During the holiday season, we’re out of our routines, we tend to eat and drink more, and we might be dealing with some cyclical grief that comes up during the darker season. Not to mention family stress, visitors, and the ravages of holiday traveling. All these things can throw us off our center. This gentle yoga practice supports calm, digestive health, and immune function to help you get back into the swing of things. This sequence can be done pretty much anytime, including first thing in the morning or right before bed.
Come to all fours. As you inhale, tip your tailbone and chin to the sky in a little backbend. As you exhale, round your back and press your belly button to your spine. Continue like that for around ten breaths or longer, and feel free to add anything else that feels good, like moving side to side, forward and back, or in circles. This moves the joint fluid around the spine and helps us check in with the shoulders, hips, neck, back, and belly.
2. Low Lunge with Side Bend
From hands and knees, step your right foot forward into a lunge. Lengthen your stance enough that your back knee is behind your hip, not right under it, and your front knee is right over your ankle. Tuck your back toes under. Feel free to pad your back knee with a blanket.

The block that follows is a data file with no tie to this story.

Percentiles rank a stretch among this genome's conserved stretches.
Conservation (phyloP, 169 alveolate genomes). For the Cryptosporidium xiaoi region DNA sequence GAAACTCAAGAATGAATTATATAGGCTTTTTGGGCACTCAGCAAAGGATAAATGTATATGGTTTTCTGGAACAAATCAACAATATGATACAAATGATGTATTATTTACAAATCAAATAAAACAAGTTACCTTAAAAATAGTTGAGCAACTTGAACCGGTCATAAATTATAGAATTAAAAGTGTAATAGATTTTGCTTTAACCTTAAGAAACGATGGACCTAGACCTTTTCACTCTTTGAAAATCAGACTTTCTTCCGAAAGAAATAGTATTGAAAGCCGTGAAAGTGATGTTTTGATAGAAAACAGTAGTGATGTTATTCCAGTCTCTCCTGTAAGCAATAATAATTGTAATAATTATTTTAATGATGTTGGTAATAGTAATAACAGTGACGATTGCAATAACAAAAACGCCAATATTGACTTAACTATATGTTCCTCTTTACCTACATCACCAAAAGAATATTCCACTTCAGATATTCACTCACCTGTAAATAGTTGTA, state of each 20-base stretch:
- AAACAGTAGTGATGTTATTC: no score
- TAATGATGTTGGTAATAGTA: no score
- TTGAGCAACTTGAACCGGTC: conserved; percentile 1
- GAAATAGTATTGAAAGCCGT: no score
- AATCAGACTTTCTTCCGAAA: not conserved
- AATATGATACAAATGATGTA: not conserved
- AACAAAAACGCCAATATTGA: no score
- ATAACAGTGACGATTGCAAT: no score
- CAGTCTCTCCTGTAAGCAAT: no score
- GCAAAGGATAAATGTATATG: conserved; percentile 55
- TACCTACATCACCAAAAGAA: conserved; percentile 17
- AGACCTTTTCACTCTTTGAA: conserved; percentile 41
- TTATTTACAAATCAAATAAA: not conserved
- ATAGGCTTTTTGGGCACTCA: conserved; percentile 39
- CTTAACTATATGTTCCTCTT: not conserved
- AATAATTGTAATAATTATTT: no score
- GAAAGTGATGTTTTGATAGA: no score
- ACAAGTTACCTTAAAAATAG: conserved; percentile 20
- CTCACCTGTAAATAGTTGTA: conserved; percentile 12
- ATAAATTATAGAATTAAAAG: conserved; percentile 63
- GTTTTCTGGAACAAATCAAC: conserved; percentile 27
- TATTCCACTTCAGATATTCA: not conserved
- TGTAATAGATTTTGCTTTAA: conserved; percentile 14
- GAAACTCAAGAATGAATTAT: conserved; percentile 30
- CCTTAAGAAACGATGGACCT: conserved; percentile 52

Reach your arms up to the sky. Point your tailbone down to the floor while pressing your hips forward at the same time. Look for a stretch at the front of your left thigh.
Now bend your left elbow so your hand comes roughly in between your shoulderblades. Hold the elbow with your right hand. Pull your belly in, keep your tailbone down, and begin to side bend to the right. This releases your hip flexor, shoulder, and side, and can open up some space for your digestive organs. Hold for around five breaths, more if you like.
Gently come back to all fours and then repeat on the left side.
3. Wide Legged Forward Fold with Shoulder Stretch
Carefully come to standing. If you’re comfortable with downward dog, you can use it as a transition: lift your knees into downward dog, walk forward into a standing forward fold, and then gently roll up.
Step your feet wide apart on your mat with your feet parallel.
Interlace your fingers behind your back and squeeze the shoulders together, opening the chest. Carefully fold over your legs, letting your fists rise to the sky.
Keep a small bend in your knees and press the legs out to the sides. If your shoulders bother you, simply let them come to the ground. Breathe here for five or more breaths. This pose stretches the legs and shoulders and is an inversion, which is healthy for the digestive organs, the brain, and the heart, and is soothing for the nervous system.
When you are ready to come out, hug the shoulders onto the back, look forward, and keep your back straight as you gently come up to standing again.
4. Restorative Backbend
Sit down on the floor and find a bolster, a long pillow, or two pillows in a line. Place your prop behind you so you are sitting in front of it. Lay back so that your bum stays on the floor but your head is supported by the prop. Bring your feet together and let your knees open to the sides with support from more props (blankets, pillows, etc.). If that’s uncomfortable, keep your legs straight.